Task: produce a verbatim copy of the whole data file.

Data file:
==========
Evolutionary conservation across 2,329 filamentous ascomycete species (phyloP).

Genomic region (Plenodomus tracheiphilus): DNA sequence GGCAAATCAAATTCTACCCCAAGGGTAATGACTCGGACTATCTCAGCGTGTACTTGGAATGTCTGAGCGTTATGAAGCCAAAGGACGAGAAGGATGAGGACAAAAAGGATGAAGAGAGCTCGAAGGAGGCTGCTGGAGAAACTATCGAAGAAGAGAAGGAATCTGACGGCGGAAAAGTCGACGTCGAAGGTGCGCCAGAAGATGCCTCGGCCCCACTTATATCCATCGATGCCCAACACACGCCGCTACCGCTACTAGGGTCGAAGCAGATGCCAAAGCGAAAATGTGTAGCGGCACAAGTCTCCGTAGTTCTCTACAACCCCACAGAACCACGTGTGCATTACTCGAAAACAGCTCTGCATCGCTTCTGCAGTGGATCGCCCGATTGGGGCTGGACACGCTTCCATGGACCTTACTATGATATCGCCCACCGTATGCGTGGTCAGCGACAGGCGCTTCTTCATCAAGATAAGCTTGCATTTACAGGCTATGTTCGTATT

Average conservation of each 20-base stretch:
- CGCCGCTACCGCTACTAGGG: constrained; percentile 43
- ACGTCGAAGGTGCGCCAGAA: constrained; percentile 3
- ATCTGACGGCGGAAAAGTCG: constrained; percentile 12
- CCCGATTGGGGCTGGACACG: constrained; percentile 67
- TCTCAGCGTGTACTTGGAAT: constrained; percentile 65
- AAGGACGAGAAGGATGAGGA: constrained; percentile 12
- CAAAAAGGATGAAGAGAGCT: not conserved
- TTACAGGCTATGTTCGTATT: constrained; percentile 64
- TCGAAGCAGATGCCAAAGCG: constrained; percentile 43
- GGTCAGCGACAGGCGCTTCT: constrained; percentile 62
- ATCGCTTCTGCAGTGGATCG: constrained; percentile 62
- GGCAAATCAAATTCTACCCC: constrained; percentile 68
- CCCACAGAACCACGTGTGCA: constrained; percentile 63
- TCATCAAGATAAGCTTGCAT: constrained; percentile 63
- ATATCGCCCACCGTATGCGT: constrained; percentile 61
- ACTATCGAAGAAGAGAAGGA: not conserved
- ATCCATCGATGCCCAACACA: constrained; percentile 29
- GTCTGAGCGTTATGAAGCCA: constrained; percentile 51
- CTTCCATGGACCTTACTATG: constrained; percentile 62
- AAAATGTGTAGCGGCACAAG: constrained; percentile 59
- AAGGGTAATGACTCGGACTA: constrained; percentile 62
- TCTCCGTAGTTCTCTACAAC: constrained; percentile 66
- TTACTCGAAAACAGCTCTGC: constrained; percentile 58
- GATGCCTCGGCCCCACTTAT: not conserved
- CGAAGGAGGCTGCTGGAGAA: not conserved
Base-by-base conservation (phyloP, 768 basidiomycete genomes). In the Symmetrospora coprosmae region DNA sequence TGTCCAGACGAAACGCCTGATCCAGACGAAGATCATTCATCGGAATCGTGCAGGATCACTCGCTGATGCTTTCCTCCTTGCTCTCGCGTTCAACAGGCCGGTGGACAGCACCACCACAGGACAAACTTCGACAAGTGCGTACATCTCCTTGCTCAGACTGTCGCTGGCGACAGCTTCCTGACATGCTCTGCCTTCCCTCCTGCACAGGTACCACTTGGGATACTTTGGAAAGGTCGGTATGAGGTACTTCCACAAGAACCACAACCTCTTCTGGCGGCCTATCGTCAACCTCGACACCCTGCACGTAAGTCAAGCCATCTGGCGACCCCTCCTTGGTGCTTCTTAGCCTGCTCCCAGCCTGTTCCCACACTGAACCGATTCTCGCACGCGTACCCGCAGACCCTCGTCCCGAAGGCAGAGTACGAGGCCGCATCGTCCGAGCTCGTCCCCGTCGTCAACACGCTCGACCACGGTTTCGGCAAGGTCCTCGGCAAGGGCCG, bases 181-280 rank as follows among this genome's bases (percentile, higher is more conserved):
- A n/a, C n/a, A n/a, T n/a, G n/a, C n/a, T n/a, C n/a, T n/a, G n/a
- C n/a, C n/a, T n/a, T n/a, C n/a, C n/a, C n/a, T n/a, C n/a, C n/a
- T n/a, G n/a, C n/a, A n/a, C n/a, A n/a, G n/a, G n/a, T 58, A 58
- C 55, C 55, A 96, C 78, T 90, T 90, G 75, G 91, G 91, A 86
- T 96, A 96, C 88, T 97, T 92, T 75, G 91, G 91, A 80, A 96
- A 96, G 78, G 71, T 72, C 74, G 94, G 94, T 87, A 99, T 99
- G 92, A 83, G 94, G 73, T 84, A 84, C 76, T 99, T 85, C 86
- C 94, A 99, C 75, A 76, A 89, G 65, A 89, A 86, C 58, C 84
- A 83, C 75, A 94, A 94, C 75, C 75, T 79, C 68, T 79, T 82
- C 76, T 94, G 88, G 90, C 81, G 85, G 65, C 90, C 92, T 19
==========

Evolutionary conservation across 2,329 filamentous ascomycete species (phyloP).

Genomic region (Plenodomus tracheiphilus): DNA sequence GGCAAATCAAATTCTACCCCAAGGGTAATGACTCGGACTATCTCAGCGTGTACTTGGAATGTCTGAGCGTTATGAAGCCAAAGGACGAGAAGGATGAGGACAAAAAGGATGAAGAGAGCTCGAAGGAGGCTGCTGGAGAAACTATCGAAGAAGAGAAGGAATCTGACGGCGGAAAAGTCGACGTCGAAGGTGCGCCAGAAGATGCCTCGGCCCCACTTATATCCATCGATGCCCAACACACGCCGCTACCGCTACTAGGGTCGAAGCAGATGCCAAAGCGAAAATGTGTAGCGGCACAAGTCTCCGTAGTTCTCTACAACCCCACAGAACCACGTGTGCATTACTCGAAAACAGCTCTGCATCGCTTCTGCAGTGGATCGCCCGATTGGGGCTGGACACGCTTCCATGGACCTTACTATGATATCGCCCACCGTATGCGTGGTCAGCGACAGGCGCTTCTTCATCAAGATAAGCTTGCATTTACAGGCTATGTTCGTATT

Average conservation of each 20-base stretch:
- CGCCGCTACCGCTACTAGGG: constrained; percentile 43
- ACGTCGAAGGTGCGCCAGAA: constrained; percentile 3
- ATCTGACGGCGGAAAAGTCG: constrained; percentile 12
- CCCGATTGGGGCTGGACACG: constrained; percentile 67
- TCTCAGCGTGTACTTGGAAT: constrained; percentile 65
- AAGGACGAGAAGGATGAGGA: constrained; percentile 12
- CAAAAAGGATGAAGAGAGCT: not conserved
- TTACAGGCTATGTTCGTATT: constrained; percentile 64
- TCGAAGCAGATGCCAAAGCG: constrained; percentile 43
- GGTCAGCGACAGGCGCTTCT: constrained; percentile 62
- ATCGCTTCTGCAGTGGATCG: constrained; percentile 62
- GGCAAATCAAATTCTACCCC: constrained; percentile 68
- CCCACAGAACCACGTGTGCA: constrained; percentile 63
- TCATCAAGATAAGCTTGCAT: constrained; percentile 63
- ATATCGCCCACCGTATGCGT: constrained; percentile 61
- ACTATCGAAGAAGAGAAGGA: not conserved
- ATCCATCGATGCCCAACACA: constrained; percentile 29
- GTCTGAGCGTTATGAAGCCA: constrained; percentile 51
- CTTCCATGGACCTTACTATG: constrained; percentile 62
- AAAATGTGTAGCGGCACAAG: constrained; percentile 59
- AAGGGTAATGACTCGGACTA: constrained; percentile 62
- TCTCCGTAGTTCTCTACAAC: constrained; percentile 66
- TTACTCGAAAACAGCTCTGC: constrained; percentile 58
- GATGCCTCGGCCCCACTTAT: not conserved
- CGAAGGAGGCTGCTGGAGAA: not conserved
Base-by-base conservation (phyloP, 768 basidiomycete genomes). In the Symmetrospora coprosmae region DNA sequence TGTCCAGACGAAACGCCTGATCCAGACGAAGATCATTCATCGGAATCGTGCAGGATCACTCGCTGATGCTTTCCTCCTTGCTCTCGCGTTCAACAGGCCGGTGGACAGCACCACCACAGGACAAACTTCGACAAGTGCGTACATCTCCTTGCTCAGACTGTCGCTGGCGACAGCTTCCTGACATGCTCTGCCTTCCCTCCTGCACAGGTACCACTTGGGATACTTTGGAAAGGTCGGTATGAGGTACTTCCACAAGAACCACAACCTCTTCTGGCGGCCTATCGTCAACCTCGACACCCTGCACGTAAGTCAAGCCATCTGGCGACCCCTCCTTGGTGCTTCTTAGCCTGCTCCCAGCCTGTTCCCACACTGAACCGATTCTCGCACGCGTACCCGCAGACCCTCGTCCCGAAGGCAGAGTACGAGGCCGCATCGTCCGAGCTCGTCCCCGTCGTCAACACGCTCGACCACGGTTTCGGCAAGGTCCTCGGCAAGGGCCG, bases 181-280 rank as follows among this genome's bases (percentile, higher is more conserved):
- A n/a, C n/a, A n/a, T n/a, G n/a, C n/a, T n/a, C n/a, T n/a, G n/a
- C n/a, C n/a, T n/a, T n/a, C n/a, C n/a, C n/a, T n/a, C n/a, C n/a
- T n/a, G n/a, C n/a, A n/a, C n/a, A n/a, G n/a, G n/a, T 58, A 58
- C 55, C 55, A 96, C 78, T 90, T 90, G 75, G 91, G 91, A 86
- T 96, A 96, C 88, T 97, T 92, T 75, G 91, G 91, A 80, A 96
- A 96, G 78, G 71, T 72, C 74, G 94, G 94, T 87, A 99, T 99
- G 92, A 83, G 94, G 73, T 84, A 84, C 76, T 99, T 85, C 86
- C 94, A 99, C 75, A 76, A 89, G 65, A 89, A 86, C 58, C 84
- A 83, C 75, A 94, A 94, C 75, C 75, T 79, C 68, T 79, T 82
- C 76, T 94, G 88, G 90, C 81, G 85, G 65, C 90, C 92, T 19